Autoworkers Vote to Strike at Stellantis’ Warren Stamping Plant

Employees say the automaker has not addressed health and safety issues at the plant, which makes parts for other facilities.

A Jeep Gladiator rolls off the assembly line at a Stellantis plant in Toledo, OH. Workers at Warren Stamping Plant in Michigan, which supplies parts to assembly plants, authorized a strike over health and safety concerns.

More than 1,000 union workers at the Stellantis' Warren Stamping Plant in Warren, MI, voted May 6 to authorize a potential strike, escalating tensions over unresolved health and safety issues, ranging from inadequate ventilation to insufficient personal protective equipment.

“We must stand up and stand together for this health and safety grievance procedure because this is our livelihood,” said Local 869 member Chautay Smith. “So, let’s stand up at Warren Stamping and take care of us the way we need to be taken care of.”

The Warren Stamping Plant, a supplier to more than half a dozen Stellantis facilities across North America, is integral to the production of popular models like the Ram, Jeep Wrangler and Jeep Wagoneer. A work stoppage could significantly disrupt operations, impacting Stellantis' production chain from Windsor, Ontario, to Saltillo, Mexico.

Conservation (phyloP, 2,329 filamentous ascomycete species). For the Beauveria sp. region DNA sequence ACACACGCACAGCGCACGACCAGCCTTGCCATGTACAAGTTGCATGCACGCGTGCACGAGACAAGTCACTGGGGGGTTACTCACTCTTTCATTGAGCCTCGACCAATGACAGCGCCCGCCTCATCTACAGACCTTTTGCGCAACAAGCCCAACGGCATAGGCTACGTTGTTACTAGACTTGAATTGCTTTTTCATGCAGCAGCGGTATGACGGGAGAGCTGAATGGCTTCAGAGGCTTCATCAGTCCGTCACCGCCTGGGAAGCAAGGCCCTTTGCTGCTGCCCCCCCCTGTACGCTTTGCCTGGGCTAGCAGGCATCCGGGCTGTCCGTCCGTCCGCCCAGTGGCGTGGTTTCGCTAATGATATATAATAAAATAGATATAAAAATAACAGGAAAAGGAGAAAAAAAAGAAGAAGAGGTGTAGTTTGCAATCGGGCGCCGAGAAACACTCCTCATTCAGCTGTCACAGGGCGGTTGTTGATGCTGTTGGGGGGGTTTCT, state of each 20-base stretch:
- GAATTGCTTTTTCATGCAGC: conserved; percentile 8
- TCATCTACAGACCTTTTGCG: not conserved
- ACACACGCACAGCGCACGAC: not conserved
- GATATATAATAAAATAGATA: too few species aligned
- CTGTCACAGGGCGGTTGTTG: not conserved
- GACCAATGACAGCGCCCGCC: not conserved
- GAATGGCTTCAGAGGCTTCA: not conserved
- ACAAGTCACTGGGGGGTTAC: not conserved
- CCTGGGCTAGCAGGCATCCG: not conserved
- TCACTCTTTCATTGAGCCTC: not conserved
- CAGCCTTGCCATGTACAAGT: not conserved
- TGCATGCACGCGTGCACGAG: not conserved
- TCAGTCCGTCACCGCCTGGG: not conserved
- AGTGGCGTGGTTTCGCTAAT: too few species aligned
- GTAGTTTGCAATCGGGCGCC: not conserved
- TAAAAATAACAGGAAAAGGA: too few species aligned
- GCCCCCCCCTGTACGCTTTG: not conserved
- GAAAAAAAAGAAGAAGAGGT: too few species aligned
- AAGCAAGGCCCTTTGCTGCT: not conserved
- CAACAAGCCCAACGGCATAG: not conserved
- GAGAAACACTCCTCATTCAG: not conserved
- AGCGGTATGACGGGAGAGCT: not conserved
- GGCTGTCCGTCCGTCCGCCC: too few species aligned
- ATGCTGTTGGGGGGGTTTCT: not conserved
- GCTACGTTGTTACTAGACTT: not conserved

“Not only do we want these health and safety grievances resolved, we want our members to leave the same way they came,” UAW Local 869 President Romaine McKinney III said. “We want members to understand they’re not just a number or just a body on the line. They will come to work and feel like they have some ownership in that building.”

The issues at the plant include problems with ventilation fans, ergonomic matting, flooding, basement lighting and flooring, restrooms, oil leaks and general sanitation.

The UAW pointed out Stellantis made nearly $20 billion in profits last year, and CEO Carlos Tavares was compensated more than $37 million in 2023.

Website Rt Graphic Ep.51 Nancy Rolland 600x400 1.9.24

Shop & Product Showcase

  • Read testimonials from real collision repair shops about the tools and technologies they use to get the job done.